ELKO, Nev. — Two environmental groups have dropped opposition to a 680-mile natural gas pipeline from Oregon to Wyoming, now that El Paso Corp. has agreed to spend $20 million to help protect sagebrush habitat and buy grazing permits from ranchers willing to part with them.
El Paso Corp., the nation's leading natural gas pipeline company, and officials for the conservation groups said the pact, which also covers parts of Nevada and Utah, is unprecedented.
It calls for the Houston-based company to spend $15 million to set up a conservation fund for the Idaho-based Western Watersheds Project and $5 million to create a fund for the Oregon Natural Desert Foundation.
Habitat protection will be targeted along the pipeline's corridor for at least the first five years. The pipeline begins near Opal, Wyo., and goes through northern Utah and Nevada before ending at Malin, Ore., on the California line west of the Hart Mountain Antelope Refuge and Sheldon National Wildlife Refuge.
"The bottom line is we think it's a preferable approach than being involved in litigation," El Paso spokesman Richard Wheatley said. "There is the potential to do really good work."
The Idaho and Oregon conservation groups had spoken out against the $3 billion pipeline project and had asked the Federal Energy Regulatory Commission in April for a rehearing on the panel's initial approval of it.
But with El Paso's commitment, "we agreed not to try to delay or litigate Ruby Pipeline," said Jon Marvel, executive director of the Western Watersheds Project.
Marvel's group is one of three plaintiffs in a federal lawsuit challenging the U.S. Fish and Wildlife Service's refusal to declare the greater sage grouse a threatened or endangered species.
Marvel said he expects the Western Watersheds fund to eventually be used to buy grazing permits from willing ranchers, but the organization first wants Congress to approve legislation to allow federal agencies to permanently retire grazing permits in such cases.
"It's unprecedented to have the support of industry to work for the retirement of public grazing permits," he said, emphasizing that the fund would only buy permits from willing sellers.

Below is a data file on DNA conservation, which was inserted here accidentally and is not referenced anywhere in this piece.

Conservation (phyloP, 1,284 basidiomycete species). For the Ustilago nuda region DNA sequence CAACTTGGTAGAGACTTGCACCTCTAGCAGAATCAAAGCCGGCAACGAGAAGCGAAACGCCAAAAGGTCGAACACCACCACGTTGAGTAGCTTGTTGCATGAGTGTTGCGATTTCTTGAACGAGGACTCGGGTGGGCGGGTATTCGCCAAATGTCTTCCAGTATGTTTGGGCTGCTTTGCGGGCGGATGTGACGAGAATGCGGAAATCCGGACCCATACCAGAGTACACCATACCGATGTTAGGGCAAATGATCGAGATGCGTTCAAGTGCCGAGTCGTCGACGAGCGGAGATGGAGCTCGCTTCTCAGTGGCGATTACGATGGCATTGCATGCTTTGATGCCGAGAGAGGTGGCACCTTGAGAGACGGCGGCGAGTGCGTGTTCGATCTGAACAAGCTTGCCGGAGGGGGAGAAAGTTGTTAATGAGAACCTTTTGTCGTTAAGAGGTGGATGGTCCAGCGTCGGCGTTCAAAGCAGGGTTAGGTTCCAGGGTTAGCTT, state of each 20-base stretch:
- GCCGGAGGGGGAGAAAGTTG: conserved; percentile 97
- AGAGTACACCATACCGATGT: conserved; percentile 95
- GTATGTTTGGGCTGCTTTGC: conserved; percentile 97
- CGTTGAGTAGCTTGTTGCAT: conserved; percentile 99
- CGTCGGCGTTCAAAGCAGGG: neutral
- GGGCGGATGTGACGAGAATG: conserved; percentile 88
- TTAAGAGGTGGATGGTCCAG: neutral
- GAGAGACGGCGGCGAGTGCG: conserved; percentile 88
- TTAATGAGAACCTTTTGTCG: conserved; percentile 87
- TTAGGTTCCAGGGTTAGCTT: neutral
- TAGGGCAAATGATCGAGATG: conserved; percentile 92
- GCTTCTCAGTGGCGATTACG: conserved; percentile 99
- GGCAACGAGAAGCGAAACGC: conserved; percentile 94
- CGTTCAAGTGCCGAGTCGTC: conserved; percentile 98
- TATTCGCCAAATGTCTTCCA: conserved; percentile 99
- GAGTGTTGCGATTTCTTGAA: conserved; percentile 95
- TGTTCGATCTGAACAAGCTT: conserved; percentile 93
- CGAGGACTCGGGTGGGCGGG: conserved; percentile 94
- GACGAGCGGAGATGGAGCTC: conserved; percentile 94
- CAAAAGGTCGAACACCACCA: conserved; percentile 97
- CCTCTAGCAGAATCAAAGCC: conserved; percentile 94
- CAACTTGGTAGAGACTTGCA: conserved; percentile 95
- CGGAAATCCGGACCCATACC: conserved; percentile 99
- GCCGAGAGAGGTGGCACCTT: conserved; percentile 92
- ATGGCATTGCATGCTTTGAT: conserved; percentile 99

Jim Cleary, president of El Paso Western Pipeline Group, said the agreement brokered last week reflects the company's "commitment to environmental stewardship and, to this end, represents a significant component of the unprecedented voluntary mitigation efforts being applied to Ruby's construction and operation."
Both agreements provide incentives for the parties to seek additional funding sources beyond El Paso's contribution.
"We hope to encourage other private and public funders to contribute to the fund's efforts to permanently protect and restore large areas of high desert in the region the Ruby Pipeline will pass through," Cleary said.
Brent Fenty, executive director of the Oregon Natural Desert Foundation, said the foundation intends to use the fund to promote rangeland restoration, including spring restoration, fence removal, weed control, land acquisition and grazing permit retirement.
"Protecting the area around the Hart Mountain and Sheldon Refuges is critical to ensuring the survival of high desert species like sage-grouse and pronghorn antelope," Fenty said.
Wheatley said the funds will be administered by three-member boards. Each includes a representative of El Paso, a representative of the conservation organization and a third party.
"It remains to be seen how this will all unfold," he said.11 comments on this story
Western Watersheds and the Oregon organization won't receive any funds directly from El Paso, but the Texas-based company will donate $20 million to the new conservation funds over a 10-year period.
Marvel said the agreement designates the counties through which Ruby Pipeline will pass and any counties adjacent to them for the first five years of conservation efforts, including Elko County, but the fund can cover anywhere with sagebrush habitat after the five-year period.
"The money also can be used to purchase private property or conservation easements, but our priority is grazing permits," he said.